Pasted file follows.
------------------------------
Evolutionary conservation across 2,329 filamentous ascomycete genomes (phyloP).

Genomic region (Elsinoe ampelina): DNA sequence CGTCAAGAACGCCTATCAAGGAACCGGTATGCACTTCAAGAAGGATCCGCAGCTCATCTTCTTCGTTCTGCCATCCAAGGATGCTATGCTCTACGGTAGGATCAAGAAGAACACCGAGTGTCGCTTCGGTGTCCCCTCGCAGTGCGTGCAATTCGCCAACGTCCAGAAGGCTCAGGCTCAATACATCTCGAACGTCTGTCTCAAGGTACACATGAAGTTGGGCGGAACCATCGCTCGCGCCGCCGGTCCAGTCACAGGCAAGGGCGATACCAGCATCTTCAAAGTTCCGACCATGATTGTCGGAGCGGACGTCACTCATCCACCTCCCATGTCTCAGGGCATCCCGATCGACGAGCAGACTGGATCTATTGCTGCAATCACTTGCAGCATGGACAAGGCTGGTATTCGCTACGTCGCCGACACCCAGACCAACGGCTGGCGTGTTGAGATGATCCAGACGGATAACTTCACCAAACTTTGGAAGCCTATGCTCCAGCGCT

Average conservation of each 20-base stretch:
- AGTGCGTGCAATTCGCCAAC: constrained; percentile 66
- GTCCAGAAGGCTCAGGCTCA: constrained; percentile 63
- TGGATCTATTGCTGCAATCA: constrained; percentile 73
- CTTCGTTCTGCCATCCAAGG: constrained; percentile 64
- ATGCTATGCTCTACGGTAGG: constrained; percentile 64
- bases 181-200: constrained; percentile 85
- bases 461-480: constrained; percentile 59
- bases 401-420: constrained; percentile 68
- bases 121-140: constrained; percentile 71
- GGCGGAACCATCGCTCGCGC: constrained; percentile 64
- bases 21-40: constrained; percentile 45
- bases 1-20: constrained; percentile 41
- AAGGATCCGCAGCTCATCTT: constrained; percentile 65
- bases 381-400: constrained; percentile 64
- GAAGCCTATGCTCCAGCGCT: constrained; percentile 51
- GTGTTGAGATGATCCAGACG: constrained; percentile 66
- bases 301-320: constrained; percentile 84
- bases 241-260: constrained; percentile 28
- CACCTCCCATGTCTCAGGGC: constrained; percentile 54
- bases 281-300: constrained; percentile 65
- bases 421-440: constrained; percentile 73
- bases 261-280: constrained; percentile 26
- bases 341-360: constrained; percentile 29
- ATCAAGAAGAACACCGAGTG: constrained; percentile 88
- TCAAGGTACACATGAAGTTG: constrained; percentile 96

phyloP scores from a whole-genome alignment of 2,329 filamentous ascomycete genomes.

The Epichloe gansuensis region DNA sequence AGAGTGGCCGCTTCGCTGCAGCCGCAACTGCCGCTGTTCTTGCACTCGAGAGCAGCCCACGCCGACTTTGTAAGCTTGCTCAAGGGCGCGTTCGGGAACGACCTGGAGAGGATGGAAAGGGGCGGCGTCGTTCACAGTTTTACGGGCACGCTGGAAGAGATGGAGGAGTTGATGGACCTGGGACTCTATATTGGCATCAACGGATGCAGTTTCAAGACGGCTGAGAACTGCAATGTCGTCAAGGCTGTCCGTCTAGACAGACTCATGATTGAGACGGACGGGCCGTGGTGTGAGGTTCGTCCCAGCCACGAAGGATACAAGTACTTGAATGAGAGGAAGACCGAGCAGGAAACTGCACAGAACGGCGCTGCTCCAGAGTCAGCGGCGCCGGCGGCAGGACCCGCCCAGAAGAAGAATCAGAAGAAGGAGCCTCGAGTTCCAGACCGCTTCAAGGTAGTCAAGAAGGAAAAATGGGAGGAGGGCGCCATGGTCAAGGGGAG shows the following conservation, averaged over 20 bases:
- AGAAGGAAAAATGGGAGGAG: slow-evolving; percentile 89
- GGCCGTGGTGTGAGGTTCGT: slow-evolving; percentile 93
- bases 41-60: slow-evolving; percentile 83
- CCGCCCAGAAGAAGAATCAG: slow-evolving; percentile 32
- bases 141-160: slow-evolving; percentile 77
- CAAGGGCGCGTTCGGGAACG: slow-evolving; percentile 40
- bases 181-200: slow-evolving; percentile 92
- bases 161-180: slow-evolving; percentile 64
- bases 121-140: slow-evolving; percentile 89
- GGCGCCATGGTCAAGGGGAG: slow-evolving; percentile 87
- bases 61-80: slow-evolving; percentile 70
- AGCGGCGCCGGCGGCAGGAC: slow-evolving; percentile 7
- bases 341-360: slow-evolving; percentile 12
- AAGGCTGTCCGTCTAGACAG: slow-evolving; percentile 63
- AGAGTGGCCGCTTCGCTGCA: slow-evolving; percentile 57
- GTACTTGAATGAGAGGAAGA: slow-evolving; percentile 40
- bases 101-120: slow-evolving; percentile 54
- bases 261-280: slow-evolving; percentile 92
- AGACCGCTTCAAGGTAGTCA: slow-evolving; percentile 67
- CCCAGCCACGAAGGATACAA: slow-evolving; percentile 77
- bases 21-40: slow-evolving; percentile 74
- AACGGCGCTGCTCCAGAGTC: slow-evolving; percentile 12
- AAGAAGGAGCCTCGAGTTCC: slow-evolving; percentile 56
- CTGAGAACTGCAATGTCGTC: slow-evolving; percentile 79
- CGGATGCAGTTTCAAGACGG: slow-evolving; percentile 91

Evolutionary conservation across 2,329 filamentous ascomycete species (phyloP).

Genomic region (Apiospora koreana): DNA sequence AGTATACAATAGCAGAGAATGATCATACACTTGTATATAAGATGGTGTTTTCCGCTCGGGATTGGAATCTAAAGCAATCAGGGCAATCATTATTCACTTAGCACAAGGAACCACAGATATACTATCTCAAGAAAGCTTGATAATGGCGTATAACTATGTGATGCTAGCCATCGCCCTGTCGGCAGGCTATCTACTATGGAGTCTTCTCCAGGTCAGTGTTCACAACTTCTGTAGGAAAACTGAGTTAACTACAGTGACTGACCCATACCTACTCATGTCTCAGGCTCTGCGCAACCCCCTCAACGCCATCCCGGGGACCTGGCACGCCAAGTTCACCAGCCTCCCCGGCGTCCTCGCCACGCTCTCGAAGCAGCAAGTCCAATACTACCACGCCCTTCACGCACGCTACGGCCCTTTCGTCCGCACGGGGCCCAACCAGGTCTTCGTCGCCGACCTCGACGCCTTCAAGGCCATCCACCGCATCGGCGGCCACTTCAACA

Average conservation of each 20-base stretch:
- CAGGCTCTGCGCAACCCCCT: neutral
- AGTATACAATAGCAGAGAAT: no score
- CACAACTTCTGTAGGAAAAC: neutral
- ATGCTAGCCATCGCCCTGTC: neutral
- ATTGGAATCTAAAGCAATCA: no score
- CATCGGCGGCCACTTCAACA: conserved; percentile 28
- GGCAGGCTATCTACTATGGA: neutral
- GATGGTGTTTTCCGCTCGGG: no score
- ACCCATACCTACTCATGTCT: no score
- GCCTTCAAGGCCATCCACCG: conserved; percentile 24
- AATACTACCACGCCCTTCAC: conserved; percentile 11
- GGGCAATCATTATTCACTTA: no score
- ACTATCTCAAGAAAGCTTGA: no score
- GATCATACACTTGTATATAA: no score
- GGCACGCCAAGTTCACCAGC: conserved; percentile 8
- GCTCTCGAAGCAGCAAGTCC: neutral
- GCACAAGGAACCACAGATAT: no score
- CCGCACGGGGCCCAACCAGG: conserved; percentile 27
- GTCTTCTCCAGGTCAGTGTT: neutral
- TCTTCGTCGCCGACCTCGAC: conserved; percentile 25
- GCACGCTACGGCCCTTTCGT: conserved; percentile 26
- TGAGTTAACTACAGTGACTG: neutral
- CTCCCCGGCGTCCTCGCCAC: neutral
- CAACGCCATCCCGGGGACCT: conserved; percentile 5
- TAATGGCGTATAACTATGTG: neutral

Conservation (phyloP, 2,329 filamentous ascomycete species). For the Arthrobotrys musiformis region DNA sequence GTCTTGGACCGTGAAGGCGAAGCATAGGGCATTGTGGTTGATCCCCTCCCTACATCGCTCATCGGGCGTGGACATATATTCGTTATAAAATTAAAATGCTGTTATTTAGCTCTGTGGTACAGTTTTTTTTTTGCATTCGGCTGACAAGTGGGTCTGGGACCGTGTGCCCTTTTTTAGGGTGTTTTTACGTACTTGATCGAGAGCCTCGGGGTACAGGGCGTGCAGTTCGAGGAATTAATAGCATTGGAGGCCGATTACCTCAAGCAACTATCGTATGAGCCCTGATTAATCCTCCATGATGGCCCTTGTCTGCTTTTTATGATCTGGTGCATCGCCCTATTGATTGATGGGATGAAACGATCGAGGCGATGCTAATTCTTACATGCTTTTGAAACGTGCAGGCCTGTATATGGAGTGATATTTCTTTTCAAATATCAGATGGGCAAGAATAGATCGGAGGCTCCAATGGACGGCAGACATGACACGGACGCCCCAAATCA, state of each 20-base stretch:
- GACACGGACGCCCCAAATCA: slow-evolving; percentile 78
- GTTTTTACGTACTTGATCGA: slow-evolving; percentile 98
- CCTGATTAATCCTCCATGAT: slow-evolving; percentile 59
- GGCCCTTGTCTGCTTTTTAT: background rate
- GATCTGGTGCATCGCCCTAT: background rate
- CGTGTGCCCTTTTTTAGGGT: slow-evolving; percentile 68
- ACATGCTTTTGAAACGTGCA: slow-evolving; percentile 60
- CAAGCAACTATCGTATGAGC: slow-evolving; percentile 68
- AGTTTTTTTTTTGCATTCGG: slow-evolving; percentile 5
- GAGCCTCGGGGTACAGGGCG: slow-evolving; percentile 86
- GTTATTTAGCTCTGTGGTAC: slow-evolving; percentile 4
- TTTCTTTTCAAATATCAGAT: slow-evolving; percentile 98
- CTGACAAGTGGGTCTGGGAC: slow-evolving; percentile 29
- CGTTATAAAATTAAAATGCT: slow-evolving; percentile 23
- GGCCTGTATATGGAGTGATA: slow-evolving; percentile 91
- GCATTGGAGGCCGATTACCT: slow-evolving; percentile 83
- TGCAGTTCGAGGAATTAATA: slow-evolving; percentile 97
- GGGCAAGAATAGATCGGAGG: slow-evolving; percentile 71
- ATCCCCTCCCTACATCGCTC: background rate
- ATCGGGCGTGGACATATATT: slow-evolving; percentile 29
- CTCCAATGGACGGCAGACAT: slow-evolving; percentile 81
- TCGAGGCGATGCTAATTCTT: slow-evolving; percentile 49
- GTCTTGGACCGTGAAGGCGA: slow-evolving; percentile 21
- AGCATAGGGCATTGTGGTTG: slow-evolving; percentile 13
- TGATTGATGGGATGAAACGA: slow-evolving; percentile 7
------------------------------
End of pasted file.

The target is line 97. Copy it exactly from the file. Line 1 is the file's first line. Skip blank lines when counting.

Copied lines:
- CTGACAAGTGGGTCTGGGAC: slow-evolving; percentile 29